ERIC Number: ED434749
Record Type: RIE
Publication Date: 1998-Feb
Reference Count: N/A
Changing Families Changing Schools.
The decline in civility, social responsibility, and institutional affiliation challenges the nature of schooling. Child development in the 1990s family is under pressure from changes that deny children the three basic essentials (nurture, structure, and latitude) for psychological health, effective learning, and civility, and that require children to adapt and sacrifice while favoring adult well-being. In addition to family changes, the school is challenged by: (1) a call for expanded academic curriculum; (2) an improved understanding of student learning; (3) an abdication of child-rearing tasks by family and other social institutions; (4) diminished student readiness and civility, and accelerating parental demands and criticism; and (5) faculty resistance to and resentment of changing status with parents. Schools' typical responses to these changes are: (1) case-by-case--try to restore proper respect as an incident occurs; (2) get them help--offer help for individual violations; or (3) train them--seek to improve behavior and communication through social and emotional learning. Results of these approaches since the 1980s are mixed and suggest that a change in perspective is needed. Rather than "How can the school overcome problems," schools need to ask, "How might the school reduce problems and prevent some of them?" as a means of strategically restructuring relationships with families. To widen consensus within the faculty, school staff need to clarify the purpose and conduct of school and parents, focus on strengths rather than deficiencies, and commit to a few central values. Once this commitment has been made, schools need to introduce the consensus to students and parents by using an array of forums and by continuing initiatives that renew information. In the current climate, challenges can be met only by moderating demands or increasing supports. (DLH)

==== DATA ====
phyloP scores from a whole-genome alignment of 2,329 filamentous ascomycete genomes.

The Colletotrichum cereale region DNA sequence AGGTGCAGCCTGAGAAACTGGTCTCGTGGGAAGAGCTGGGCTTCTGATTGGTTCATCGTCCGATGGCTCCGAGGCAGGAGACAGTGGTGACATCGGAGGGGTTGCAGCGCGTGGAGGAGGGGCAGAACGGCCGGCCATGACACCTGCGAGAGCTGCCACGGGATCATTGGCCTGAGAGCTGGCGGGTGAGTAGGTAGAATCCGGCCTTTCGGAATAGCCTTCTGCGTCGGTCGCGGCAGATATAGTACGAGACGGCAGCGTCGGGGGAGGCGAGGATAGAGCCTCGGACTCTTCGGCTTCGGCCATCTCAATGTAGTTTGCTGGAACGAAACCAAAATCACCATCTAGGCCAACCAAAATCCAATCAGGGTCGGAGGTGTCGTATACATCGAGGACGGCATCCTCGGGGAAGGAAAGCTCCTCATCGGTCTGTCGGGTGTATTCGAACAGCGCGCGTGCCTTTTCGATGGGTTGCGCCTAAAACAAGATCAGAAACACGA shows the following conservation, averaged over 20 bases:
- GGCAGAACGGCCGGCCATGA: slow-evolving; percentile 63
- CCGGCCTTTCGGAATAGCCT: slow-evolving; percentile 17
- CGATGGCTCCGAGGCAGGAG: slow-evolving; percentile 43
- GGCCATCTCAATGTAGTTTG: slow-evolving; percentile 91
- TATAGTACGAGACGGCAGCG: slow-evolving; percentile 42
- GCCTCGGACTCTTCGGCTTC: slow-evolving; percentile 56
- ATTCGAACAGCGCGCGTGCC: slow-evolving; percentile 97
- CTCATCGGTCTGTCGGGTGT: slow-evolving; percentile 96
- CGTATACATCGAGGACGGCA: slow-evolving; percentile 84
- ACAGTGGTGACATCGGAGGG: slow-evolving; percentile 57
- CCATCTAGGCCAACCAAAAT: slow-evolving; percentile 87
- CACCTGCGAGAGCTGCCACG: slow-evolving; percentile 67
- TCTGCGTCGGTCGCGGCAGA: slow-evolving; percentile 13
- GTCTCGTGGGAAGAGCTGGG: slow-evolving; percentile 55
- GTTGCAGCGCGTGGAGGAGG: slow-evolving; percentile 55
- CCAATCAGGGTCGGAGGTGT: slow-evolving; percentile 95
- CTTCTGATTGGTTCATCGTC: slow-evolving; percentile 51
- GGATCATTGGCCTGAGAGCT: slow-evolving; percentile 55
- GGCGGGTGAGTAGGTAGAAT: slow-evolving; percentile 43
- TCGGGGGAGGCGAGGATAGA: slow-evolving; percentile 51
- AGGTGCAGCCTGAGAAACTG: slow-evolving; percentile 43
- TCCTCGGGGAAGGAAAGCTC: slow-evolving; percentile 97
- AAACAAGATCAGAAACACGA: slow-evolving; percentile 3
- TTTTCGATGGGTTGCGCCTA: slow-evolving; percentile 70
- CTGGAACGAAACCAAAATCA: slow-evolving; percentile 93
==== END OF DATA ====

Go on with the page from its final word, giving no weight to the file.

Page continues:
Publication Type: Opinion Papers
Education Level: N/A
Authoring Institution: N/A
Note: This article previously appeared in a slightly different form as an article in the serial "Independent School"; Winter 1998.